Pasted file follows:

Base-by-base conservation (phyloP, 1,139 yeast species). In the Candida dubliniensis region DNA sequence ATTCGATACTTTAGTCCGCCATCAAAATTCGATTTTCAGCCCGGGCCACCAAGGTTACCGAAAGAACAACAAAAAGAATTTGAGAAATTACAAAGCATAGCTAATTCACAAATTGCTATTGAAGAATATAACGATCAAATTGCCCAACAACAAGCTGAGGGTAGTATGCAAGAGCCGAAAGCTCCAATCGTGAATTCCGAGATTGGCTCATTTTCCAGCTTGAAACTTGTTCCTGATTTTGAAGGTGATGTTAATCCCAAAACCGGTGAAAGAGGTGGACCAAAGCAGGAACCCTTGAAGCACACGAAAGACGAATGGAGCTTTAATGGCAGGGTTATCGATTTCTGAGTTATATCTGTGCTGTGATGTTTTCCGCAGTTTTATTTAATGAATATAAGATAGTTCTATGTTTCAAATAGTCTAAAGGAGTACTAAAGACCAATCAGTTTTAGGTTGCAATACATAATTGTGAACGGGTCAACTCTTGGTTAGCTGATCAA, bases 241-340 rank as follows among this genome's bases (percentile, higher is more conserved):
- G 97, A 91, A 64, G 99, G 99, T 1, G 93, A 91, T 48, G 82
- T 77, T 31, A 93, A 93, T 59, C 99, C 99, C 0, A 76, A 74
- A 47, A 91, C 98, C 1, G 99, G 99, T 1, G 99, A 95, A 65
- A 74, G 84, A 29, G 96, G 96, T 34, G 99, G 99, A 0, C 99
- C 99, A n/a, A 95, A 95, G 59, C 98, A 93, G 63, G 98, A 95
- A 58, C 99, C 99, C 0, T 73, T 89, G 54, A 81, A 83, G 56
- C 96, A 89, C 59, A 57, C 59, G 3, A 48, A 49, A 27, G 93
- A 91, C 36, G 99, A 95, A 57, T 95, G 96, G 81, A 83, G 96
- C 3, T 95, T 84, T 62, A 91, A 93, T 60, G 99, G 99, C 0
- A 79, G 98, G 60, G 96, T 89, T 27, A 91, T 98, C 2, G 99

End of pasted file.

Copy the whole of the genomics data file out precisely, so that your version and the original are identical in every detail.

Base-by-base conservation (phyloP, 1,139 yeast species). In the Candida dubliniensis region DNA sequence ATTCGATACTTTAGTCCGCCATCAAAATTCGATTTTCAGCCCGGGCCACCAAGGTTACCGAAAGAACAACAAAAAGAATTTGAGAAATTACAAAGCATAGCTAATTCACAAATTGCTATTGAAGAATATAACGATCAAATTGCCCAACAACAAGCTGAGGGTAGTATGCAAGAGCCGAAAGCTCCAATCGTGAATTCCGAGATTGGCTCATTTTCCAGCTTGAAACTTGTTCCTGATTTTGAAGGTGATGTTAATCCCAAAACCGGTGAAAGAGGTGGACCAAAGCAGGAACCCTTGAAGCACACGAAAGACGAATGGAGCTTTAATGGCAGGGTTATCGATTTCTGAGTTATATCTGTGCTGTGATGTTTTCCGCAGTTTTATTTAATGAATATAAGATAGTTCTATGTTTCAAATAGTCTAAAGGAGTACTAAAGACCAATCAGTTTTAGGTTGCAATACATAATTGTGAACGGGTCAACTCTTGGTTAGCTGATCAA, bases 241-340 rank as follows among this genome's bases (percentile, higher is more conserved):
- G 97, A 91, A 64, G 99, G 99, T 1, G 93, A 91, T 48, G 82
- T 77, T 31, A 93, A 93, T 59, C 99, C 99, C 0, A 76, A 74
- A 47, A 91, C 98, C 1, G 99, G 99, T 1, G 99, A 95, A 65
- A 74, G 84, A 29, G 96, G 96, T 34, G 99, G 99, A 0, C 99
- C 99, A n/a, A 95, A 95, G 59, C 98, A 93, G 63, G 98, A 95
- A 58, C 99, C 99, C 0, T 73, T 89, G 54, A 81, A 83, G 56
- C 96, A 89, C 59, A 57, C 59, G 3, A 48, A 49, A 27, G 93
- A 91, C 36, G 99, A 95, A 57, T 95, G 96, G 81, A 83, G 96
- C 3, T 95, T 84, T 62, A 91, A 93, T 60, G 99, G 99, C 0
- A 79, G 98, G 60, G 96, T 89, T 27, A 91, T 98, C 2, G 99